…try, try again. And again. And again. And again.
Look, I have video game chops. I’m not some n00b that just started playing video games. I cut my teeth on an Atari 2600, and I’ve personally experienced why “Nintendo hard” is a phrase that means something. I’ve gotten more headshots than I care to remember, and I’ve died probably millions of times in video games. I’ve owned at one point or another almost every America-released console out there and I’ve logged over 160 hours on Oblivion without hardly even touching the main quest in the game. I’m good at video games. Really good.
You kids today have it easy, with your save points and your checkpoints and your respawning without much in the way of consequences and your one-hit-and-you-win end-game bosses (ahem, Fable III). I now throw down the gauntlet if you own a PS3 and I challenge you. The challenge? Play Demon’s Souls.
I know, I know, I’m a bit late to the party with the game. But it’s hard. It’s not quite Nintendo Hard, but it’s difficult. I just picked it up last Sunday. Just yesterday, I got through the first boss fight in the first section of the game, not because I’m not good at the game but because it’s that danged hard.
But it’s supposed to be. That’s one of the selling points of the game.
I’ve probably played through the first section of that darned castle 150 times. As you play the game and defeat demons, you collect souls, which are the only in-game currency. You use those souls to power up your weapons, repair your equipment and buy new stuff. If you die, you keep all of your equipment but you lose all the souls you’ve accumulated and not spent to that point.
Then you respawn at the beginning of the level..but so do all the foes. If you can get to where you died, you can regain the souls that you had previously collected but if you die again before getting there, those are gone forever. Of course, stuff doesn’t come cheap, so you have to try to collect as many souls as you can and not die.
And that’s the hard part, the not dying. Even if, like me, you’ve memorized where all the monsters are in a section because you’ve gone over it again and again and again and even if you think you know the patterns of the creatures you’re fighting, you’re still going to die, then it’s back to the beginning of the level so you can do it all over again.
I’ve learned that, as soon as I get the souls and ores I need to buy whatever hunk o’ gear I want, I head back to the nearest merchant and spend those souls. Often this means returning to Nexus, the game’s central hub, to talk to the blacksmith there to upgrade my gear and then return back to the level. At the start of the level. With all the monsters back and in all the familiar places.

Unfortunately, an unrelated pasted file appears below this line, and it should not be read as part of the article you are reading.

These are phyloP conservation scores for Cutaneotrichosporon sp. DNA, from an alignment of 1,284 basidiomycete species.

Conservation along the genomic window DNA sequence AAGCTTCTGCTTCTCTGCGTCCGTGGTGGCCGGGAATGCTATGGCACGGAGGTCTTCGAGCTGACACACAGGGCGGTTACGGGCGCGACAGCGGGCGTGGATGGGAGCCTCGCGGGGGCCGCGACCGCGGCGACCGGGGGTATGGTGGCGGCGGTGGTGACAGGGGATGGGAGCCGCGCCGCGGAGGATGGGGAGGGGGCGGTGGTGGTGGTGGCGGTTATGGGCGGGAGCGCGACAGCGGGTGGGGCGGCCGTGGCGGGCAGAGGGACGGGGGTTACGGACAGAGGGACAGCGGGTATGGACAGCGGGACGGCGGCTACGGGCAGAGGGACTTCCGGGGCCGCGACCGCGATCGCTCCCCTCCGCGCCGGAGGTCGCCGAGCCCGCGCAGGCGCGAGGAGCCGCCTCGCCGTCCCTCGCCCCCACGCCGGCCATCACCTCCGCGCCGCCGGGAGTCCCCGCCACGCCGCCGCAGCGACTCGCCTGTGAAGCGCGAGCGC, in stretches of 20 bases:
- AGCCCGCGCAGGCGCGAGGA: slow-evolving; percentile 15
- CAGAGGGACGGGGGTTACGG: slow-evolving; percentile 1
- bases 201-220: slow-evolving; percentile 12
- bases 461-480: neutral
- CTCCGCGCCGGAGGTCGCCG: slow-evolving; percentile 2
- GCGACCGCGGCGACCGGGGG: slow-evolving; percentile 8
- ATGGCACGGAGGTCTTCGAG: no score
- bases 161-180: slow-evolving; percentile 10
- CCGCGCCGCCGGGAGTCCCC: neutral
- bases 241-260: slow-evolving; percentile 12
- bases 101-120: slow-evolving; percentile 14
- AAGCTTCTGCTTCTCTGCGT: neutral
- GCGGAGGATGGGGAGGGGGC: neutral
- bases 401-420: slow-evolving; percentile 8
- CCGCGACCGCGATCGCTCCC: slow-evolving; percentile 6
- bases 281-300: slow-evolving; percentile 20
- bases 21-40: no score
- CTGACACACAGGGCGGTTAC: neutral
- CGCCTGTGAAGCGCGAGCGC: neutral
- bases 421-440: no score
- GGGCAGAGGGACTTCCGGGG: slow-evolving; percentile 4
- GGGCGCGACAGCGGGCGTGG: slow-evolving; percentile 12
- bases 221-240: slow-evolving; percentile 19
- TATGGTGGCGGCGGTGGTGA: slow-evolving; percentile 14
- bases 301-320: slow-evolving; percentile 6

Is the game harsh? Yes. Is it unforgiving? Yes. Is it just plain hard? Yes. However, unlike many modern games, when you accomplish something, you actually feel like you’ve really accomplished it. It wasn’t handed to you. You don’t one-shot-kill the boss, it’s a nasty and brutal battle. The risk-reward setup of the game makes you want to push on, makes you want to succeed if for nothing else than the ability to say “I did it.”
The online component of the game is very, very neat. Essentially the game is a single-player affair, however, you can see and hear other players online as translucent spirits running around that fade in and out of existence depending on how close they are to you. Supposedly, and I haven’t figured out how to do this yet, you can summon another person into your world. Also, you can apparently enter another character’s world as a “black phantom” and hunt them down. There’s no way to pick whose world you pop into, though.
Also, there’s a player-driven hint system. You can leave messages for other players and read messages they left. If you like a person’s message, you can recommend it. If you recommend a person’s message, they gain a little health..a reward for helping you out. Likewise, if someone recommends your message, you gain a little health. You can also touch the bloodstains that are littered throughout the game (and there are lots and lots of them). When a character dies, they leave a bloodstain and, when you touch it you get to see the last few seconds of that character’s life. This can actually be quite helpful, and can give you clues to hidden threats. I know it’s saved my bacon a couple of times.
While Demon’s Souls is only for the Playstation 3, fellow Xbox 360 gamers don’t feel too bad. The spiritual successor to Demon’s Souls, Dark Souls, is coming out in October and is going to be on both platforms. Dark Souls is supposed to be even harder than Demon’s Souls so I look forward to the challenge.
Bring it on!